In the early days of the web, HTML defined the page structure and styling was defined in attributes of the HTML tag. Web designers had to repeat styling rules within and across pages, making sites difficult to update and maintain.
CSS was created to help solve these issues by moving styling information to rules defined separately from the HTML. Designers and developers were then able organize and update styles in a single location and reuse them easily. Much of the actual layout was still done with HTML, while the CSS focused on defining size, color, or other basic visual attributes.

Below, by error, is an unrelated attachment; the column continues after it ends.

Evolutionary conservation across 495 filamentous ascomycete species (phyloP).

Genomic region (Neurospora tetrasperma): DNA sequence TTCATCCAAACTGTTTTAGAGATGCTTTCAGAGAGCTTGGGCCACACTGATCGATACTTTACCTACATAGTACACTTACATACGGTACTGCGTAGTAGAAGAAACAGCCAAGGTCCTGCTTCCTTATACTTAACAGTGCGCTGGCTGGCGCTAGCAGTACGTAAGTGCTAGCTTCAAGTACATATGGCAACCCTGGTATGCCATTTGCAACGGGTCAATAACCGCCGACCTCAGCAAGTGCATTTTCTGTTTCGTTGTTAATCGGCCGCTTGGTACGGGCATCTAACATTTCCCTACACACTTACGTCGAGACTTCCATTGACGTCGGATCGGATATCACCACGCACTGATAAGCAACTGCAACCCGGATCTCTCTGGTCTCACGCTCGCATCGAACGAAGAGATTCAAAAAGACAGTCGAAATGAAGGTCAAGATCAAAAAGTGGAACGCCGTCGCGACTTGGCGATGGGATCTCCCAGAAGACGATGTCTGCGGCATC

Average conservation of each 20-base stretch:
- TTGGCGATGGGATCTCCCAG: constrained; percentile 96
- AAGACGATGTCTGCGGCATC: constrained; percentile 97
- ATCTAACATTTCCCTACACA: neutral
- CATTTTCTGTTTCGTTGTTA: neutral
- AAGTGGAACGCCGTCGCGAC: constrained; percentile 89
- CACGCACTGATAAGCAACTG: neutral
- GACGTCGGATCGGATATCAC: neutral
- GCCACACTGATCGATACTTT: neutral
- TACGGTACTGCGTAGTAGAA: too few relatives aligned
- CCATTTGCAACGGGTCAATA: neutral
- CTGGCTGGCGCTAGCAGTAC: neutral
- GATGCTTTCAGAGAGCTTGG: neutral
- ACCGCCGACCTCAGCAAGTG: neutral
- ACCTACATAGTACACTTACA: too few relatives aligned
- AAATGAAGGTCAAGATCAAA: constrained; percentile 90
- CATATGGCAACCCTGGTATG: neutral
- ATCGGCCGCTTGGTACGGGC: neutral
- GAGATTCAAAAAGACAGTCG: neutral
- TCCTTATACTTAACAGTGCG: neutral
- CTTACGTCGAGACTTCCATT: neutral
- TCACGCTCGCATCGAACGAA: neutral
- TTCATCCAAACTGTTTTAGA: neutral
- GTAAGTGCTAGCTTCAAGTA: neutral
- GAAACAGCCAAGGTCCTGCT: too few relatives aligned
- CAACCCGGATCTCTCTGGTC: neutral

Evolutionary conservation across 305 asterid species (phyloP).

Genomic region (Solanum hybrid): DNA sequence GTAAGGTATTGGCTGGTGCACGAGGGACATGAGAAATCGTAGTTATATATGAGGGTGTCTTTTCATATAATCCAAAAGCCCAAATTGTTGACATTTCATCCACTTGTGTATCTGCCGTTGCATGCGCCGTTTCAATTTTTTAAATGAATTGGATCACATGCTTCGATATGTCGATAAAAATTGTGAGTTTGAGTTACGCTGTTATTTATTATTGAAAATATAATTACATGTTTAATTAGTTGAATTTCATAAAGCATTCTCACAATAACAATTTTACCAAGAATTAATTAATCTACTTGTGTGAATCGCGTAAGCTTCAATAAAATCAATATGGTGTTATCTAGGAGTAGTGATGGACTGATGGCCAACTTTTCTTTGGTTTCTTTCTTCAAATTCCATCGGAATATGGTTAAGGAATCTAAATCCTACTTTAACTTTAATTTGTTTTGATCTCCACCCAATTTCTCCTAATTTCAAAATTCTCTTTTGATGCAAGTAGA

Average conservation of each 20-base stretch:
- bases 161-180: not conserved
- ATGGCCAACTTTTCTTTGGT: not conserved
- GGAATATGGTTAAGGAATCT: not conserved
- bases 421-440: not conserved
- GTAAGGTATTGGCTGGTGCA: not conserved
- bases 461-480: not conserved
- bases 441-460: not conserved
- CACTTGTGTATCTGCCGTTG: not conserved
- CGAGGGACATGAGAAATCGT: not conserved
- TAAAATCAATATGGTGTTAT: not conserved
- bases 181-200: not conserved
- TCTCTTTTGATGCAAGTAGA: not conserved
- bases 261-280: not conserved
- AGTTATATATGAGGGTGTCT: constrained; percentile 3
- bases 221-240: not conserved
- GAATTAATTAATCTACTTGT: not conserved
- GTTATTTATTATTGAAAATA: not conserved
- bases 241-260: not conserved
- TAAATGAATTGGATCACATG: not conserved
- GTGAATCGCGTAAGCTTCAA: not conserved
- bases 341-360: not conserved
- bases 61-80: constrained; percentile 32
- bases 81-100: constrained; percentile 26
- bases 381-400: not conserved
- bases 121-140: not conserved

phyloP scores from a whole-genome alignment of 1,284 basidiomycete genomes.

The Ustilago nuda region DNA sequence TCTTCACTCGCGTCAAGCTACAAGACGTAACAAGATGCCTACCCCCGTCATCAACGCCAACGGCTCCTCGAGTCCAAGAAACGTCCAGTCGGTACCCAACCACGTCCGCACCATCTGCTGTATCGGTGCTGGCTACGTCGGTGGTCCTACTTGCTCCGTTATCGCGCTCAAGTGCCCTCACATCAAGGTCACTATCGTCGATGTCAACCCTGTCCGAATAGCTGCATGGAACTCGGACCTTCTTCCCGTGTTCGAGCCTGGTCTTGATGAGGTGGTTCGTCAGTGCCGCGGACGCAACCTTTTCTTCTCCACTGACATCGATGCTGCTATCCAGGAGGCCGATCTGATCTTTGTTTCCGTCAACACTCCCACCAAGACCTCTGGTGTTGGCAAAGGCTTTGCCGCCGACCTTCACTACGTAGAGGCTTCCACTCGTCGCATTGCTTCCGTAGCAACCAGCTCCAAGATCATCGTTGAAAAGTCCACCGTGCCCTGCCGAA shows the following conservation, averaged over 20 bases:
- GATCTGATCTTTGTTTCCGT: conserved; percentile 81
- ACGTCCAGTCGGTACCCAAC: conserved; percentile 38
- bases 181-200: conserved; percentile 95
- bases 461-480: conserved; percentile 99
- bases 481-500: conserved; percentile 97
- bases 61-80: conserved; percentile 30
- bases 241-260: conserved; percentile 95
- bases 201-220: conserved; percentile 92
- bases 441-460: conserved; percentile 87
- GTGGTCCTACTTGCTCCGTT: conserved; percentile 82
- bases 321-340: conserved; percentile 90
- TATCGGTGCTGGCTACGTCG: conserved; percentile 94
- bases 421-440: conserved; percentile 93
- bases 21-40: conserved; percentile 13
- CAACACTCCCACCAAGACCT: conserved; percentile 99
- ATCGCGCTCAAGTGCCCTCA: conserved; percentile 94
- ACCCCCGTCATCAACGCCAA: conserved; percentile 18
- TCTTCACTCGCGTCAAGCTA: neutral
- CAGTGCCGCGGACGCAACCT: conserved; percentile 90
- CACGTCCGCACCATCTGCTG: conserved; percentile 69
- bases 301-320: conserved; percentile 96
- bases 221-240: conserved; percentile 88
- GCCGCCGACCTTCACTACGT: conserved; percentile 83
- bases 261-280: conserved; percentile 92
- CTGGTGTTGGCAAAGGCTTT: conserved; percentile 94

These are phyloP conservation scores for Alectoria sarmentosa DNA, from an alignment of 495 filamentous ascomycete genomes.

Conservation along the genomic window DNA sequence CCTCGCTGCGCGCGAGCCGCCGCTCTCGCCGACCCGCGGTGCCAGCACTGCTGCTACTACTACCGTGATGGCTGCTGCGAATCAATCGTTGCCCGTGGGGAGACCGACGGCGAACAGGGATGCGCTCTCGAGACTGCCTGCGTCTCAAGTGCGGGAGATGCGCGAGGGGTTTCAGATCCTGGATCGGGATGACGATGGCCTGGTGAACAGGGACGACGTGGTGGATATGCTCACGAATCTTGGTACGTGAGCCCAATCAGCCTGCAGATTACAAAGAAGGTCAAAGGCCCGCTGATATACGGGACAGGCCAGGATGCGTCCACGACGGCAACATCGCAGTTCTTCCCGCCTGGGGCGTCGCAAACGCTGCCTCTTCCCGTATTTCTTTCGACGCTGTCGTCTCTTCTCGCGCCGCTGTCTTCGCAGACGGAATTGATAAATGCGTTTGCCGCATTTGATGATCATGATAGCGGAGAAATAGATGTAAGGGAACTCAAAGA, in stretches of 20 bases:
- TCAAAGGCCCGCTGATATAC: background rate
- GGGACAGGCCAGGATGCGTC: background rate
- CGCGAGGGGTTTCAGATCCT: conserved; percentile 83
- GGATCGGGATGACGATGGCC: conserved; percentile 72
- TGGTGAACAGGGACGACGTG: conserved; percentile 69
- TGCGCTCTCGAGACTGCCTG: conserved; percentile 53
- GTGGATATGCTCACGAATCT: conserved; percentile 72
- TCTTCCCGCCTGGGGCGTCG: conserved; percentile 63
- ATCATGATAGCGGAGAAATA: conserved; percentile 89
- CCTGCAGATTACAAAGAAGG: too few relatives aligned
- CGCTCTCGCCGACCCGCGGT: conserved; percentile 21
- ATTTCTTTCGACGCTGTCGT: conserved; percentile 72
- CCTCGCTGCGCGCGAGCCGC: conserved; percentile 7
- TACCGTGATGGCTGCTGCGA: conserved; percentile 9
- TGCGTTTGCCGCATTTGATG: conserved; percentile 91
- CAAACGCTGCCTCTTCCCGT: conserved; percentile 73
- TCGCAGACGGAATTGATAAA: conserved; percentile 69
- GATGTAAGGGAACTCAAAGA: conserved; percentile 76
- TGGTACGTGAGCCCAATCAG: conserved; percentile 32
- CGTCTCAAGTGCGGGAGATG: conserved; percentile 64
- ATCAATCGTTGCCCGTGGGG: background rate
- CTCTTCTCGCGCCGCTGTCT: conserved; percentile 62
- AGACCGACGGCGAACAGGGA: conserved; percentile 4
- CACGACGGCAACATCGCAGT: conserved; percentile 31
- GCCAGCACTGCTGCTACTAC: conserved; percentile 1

Today, CSS handles everything from the appearance of items to their placement on the page and even basic 2D and 3D animation. For the most part, HTML is used to indicate what an item is (for example, a paragraph, a heading, or a container, referred to as a DIV). Using just CSS, you can rearrange the look and feel of your page, regardless of the order in which elements appear in the HTML markup. You can even adjust styles or appearance based on factors such as the size or orientation of the screen.